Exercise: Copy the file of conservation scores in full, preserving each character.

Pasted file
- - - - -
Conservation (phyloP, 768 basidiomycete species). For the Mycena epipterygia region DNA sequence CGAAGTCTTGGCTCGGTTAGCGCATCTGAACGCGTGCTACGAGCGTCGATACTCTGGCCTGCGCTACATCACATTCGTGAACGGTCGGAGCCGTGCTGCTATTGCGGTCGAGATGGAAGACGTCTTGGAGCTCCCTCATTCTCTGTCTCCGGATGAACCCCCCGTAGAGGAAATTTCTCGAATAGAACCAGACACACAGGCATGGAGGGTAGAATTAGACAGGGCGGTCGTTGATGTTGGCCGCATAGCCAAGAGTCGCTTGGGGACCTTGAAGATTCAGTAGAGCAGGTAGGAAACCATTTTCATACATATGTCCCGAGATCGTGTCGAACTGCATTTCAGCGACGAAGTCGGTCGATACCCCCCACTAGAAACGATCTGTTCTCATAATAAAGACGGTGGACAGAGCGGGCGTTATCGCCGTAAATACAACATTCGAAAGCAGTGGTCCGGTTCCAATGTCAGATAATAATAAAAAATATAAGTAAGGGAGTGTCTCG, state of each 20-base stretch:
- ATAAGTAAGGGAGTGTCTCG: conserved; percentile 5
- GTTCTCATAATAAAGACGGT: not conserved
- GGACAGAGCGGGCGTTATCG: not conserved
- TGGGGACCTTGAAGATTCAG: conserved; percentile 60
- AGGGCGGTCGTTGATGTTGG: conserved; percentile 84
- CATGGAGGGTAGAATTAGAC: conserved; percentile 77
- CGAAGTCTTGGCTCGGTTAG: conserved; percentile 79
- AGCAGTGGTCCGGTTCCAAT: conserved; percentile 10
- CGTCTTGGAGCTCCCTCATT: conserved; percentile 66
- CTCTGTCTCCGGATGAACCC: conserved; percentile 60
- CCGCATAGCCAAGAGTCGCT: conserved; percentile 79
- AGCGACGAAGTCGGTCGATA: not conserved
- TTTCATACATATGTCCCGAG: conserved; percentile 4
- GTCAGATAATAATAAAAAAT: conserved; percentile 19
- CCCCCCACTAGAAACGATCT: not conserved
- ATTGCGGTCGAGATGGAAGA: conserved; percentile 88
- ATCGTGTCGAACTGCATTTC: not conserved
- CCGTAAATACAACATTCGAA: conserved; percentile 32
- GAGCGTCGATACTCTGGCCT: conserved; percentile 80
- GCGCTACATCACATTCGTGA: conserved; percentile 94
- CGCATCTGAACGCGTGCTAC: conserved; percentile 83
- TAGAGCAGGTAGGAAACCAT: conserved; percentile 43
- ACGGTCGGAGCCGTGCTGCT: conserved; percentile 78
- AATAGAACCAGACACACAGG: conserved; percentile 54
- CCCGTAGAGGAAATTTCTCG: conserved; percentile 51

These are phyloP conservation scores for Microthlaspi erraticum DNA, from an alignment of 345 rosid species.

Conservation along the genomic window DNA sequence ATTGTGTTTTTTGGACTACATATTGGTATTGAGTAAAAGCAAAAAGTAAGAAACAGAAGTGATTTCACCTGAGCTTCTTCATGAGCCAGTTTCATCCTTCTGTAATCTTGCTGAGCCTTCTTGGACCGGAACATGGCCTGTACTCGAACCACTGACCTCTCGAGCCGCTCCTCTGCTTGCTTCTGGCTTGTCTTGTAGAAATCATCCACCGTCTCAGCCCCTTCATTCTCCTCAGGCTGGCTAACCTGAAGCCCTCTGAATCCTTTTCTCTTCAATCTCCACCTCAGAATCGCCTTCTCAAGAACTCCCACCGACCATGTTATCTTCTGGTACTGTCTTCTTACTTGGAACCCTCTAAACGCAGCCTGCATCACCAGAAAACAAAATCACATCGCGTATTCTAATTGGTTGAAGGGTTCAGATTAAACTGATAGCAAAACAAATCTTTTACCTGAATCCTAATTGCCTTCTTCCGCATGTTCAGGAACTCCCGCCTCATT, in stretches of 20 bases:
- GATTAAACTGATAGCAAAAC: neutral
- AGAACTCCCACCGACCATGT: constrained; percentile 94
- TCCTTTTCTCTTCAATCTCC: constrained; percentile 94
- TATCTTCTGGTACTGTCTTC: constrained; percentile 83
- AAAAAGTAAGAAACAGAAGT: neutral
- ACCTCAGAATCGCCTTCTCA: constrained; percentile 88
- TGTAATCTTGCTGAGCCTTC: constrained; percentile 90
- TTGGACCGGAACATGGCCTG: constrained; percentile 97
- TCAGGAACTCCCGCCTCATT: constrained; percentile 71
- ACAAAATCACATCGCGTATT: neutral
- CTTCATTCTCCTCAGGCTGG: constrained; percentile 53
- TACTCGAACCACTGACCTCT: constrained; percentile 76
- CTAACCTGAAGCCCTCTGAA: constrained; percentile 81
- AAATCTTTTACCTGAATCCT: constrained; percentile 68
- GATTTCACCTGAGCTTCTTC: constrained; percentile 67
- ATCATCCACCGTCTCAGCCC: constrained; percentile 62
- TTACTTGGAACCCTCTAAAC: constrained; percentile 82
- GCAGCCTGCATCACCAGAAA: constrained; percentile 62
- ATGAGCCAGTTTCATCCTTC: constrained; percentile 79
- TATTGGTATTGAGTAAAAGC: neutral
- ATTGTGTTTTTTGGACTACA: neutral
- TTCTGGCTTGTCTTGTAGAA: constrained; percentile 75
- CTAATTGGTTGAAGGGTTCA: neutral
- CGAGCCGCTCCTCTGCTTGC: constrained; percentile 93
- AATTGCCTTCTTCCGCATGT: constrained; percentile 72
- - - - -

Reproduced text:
Conservation (phyloP, 768 basidiomycete species). For the Mycena epipterygia region DNA sequence CGAAGTCTTGGCTCGGTTAGCGCATCTGAACGCGTGCTACGAGCGTCGATACTCTGGCCTGCGCTACATCACATTCGTGAACGGTCGGAGCCGTGCTGCTATTGCGGTCGAGATGGAAGACGTCTTGGAGCTCCCTCATTCTCTGTCTCCGGATGAACCCCCCGTAGAGGAAATTTCTCGAATAGAACCAGACACACAGGCATGGAGGGTAGAATTAGACAGGGCGGTCGTTGATGTTGGCCGCATAGCCAAGAGTCGCTTGGGGACCTTGAAGATTCAGTAGAGCAGGTAGGAAACCATTTTCATACATATGTCCCGAGATCGTGTCGAACTGCATTTCAGCGACGAAGTCGGTCGATACCCCCCACTAGAAACGATCTGTTCTCATAATAAAGACGGTGGACAGAGCGGGCGTTATCGCCGTAAATACAACATTCGAAAGCAGTGGTCCGGTTCCAATGTCAGATAATAATAAAAAATATAAGTAAGGGAGTGTCTCG, state of each 20-base stretch:
- ATAAGTAAGGGAGTGTCTCG: conserved; percentile 5
- GTTCTCATAATAAAGACGGT: not conserved
- GGACAGAGCGGGCGTTATCG: not conserved
- TGGGGACCTTGAAGATTCAG: conserved; percentile 60
- AGGGCGGTCGTTGATGTTGG: conserved; percentile 84
- CATGGAGGGTAGAATTAGAC: conserved; percentile 77
- CGAAGTCTTGGCTCGGTTAG: conserved; percentile 79
- AGCAGTGGTCCGGTTCCAAT: conserved; percentile 10
- CGTCTTGGAGCTCCCTCATT: conserved; percentile 66
- CTCTGTCTCCGGATGAACCC: conserved; percentile 60
- CCGCATAGCCAAGAGTCGCT: conserved; percentile 79
- AGCGACGAAGTCGGTCGATA: not conserved
- TTTCATACATATGTCCCGAG: conserved; percentile 4
- GTCAGATAATAATAAAAAAT: conserved; percentile 19
- CCCCCCACTAGAAACGATCT: not conserved
- ATTGCGGTCGAGATGGAAGA: conserved; percentile 88
- ATCGTGTCGAACTGCATTTC: not conserved
- CCGTAAATACAACATTCGAA: conserved; percentile 32
- GAGCGTCGATACTCTGGCCT: conserved; percentile 80
- GCGCTACATCACATTCGTGA: conserved; percentile 94
- CGCATCTGAACGCGTGCTAC: conserved; percentile 83
- TAGAGCAGGTAGGAAACCAT: conserved; percentile 43
- ACGGTCGGAGCCGTGCTGCT: conserved; percentile 78
- AATAGAACCAGACACACAGG: conserved; percentile 54
- CCCGTAGAGGAAATTTCTCG: conserved; percentile 51

These are phyloP conservation scores for Microthlaspi erraticum DNA, from an alignment of 345 rosid species.

Conservation along the genomic window DNA sequence ATTGTGTTTTTTGGACTACATATTGGTATTGAGTAAAAGCAAAAAGTAAGAAACAGAAGTGATTTCACCTGAGCTTCTTCATGAGCCAGTTTCATCCTTCTGTAATCTTGCTGAGCCTTCTTGGACCGGAACATGGCCTGTACTCGAACCACTGACCTCTCGAGCCGCTCCTCTGCTTGCTTCTGGCTTGTCTTGTAGAAATCATCCACCGTCTCAGCCCCTTCATTCTCCTCAGGCTGGCTAACCTGAAGCCCTCTGAATCCTTTTCTCTTCAATCTCCACCTCAGAATCGCCTTCTCAAGAACTCCCACCGACCATGTTATCTTCTGGTACTGTCTTCTTACTTGGAACCCTCTAAACGCAGCCTGCATCACCAGAAAACAAAATCACATCGCGTATTCTAATTGGTTGAAGGGTTCAGATTAAACTGATAGCAAAACAAATCTTTTACCTGAATCCTAATTGCCTTCTTCCGCATGTTCAGGAACTCCCGCCTCATT, in stretches of 20 bases:
- GATTAAACTGATAGCAAAAC: neutral
- AGAACTCCCACCGACCATGT: constrained; percentile 94
- TCCTTTTCTCTTCAATCTCC: constrained; percentile 94
- TATCTTCTGGTACTGTCTTC: constrained; percentile 83
- AAAAAGTAAGAAACAGAAGT: neutral
- ACCTCAGAATCGCCTTCTCA: constrained; percentile 88
- TGTAATCTTGCTGAGCCTTC: constrained; percentile 90
- TTGGACCGGAACATGGCCTG: constrained; percentile 97
- TCAGGAACTCCCGCCTCATT: constrained; percentile 71
- ACAAAATCACATCGCGTATT: neutral
- CTTCATTCTCCTCAGGCTGG: constrained; percentile 53
- TACTCGAACCACTGACCTCT: constrained; percentile 76
- CTAACCTGAAGCCCTCTGAA: constrained; percentile 81
- AAATCTTTTACCTGAATCCT: constrained; percentile 68
- GATTTCACCTGAGCTTCTTC: constrained; percentile 67
- ATCATCCACCGTCTCAGCCC: constrained; percentile 62
- TTACTTGGAACCCTCTAAAC: constrained; percentile 82
- GCAGCCTGCATCACCAGAAA: constrained; percentile 62
- ATGAGCCAGTTTCATCCTTC: constrained; percentile 79
- TATTGGTATTGAGTAAAAGC: neutral
- ATTGTGTTTTTTGGACTACA: neutral
- TTCTGGCTTGTCTTGTAGAA: constrained; percentile 75
- CTAATTGGTTGAAGGGTTCA: neutral
- CGAGCCGCTCCTCTGCTTGC: constrained; percentile 93
- AATTGCCTTCTTCCGCATGT: constrained; percentile 72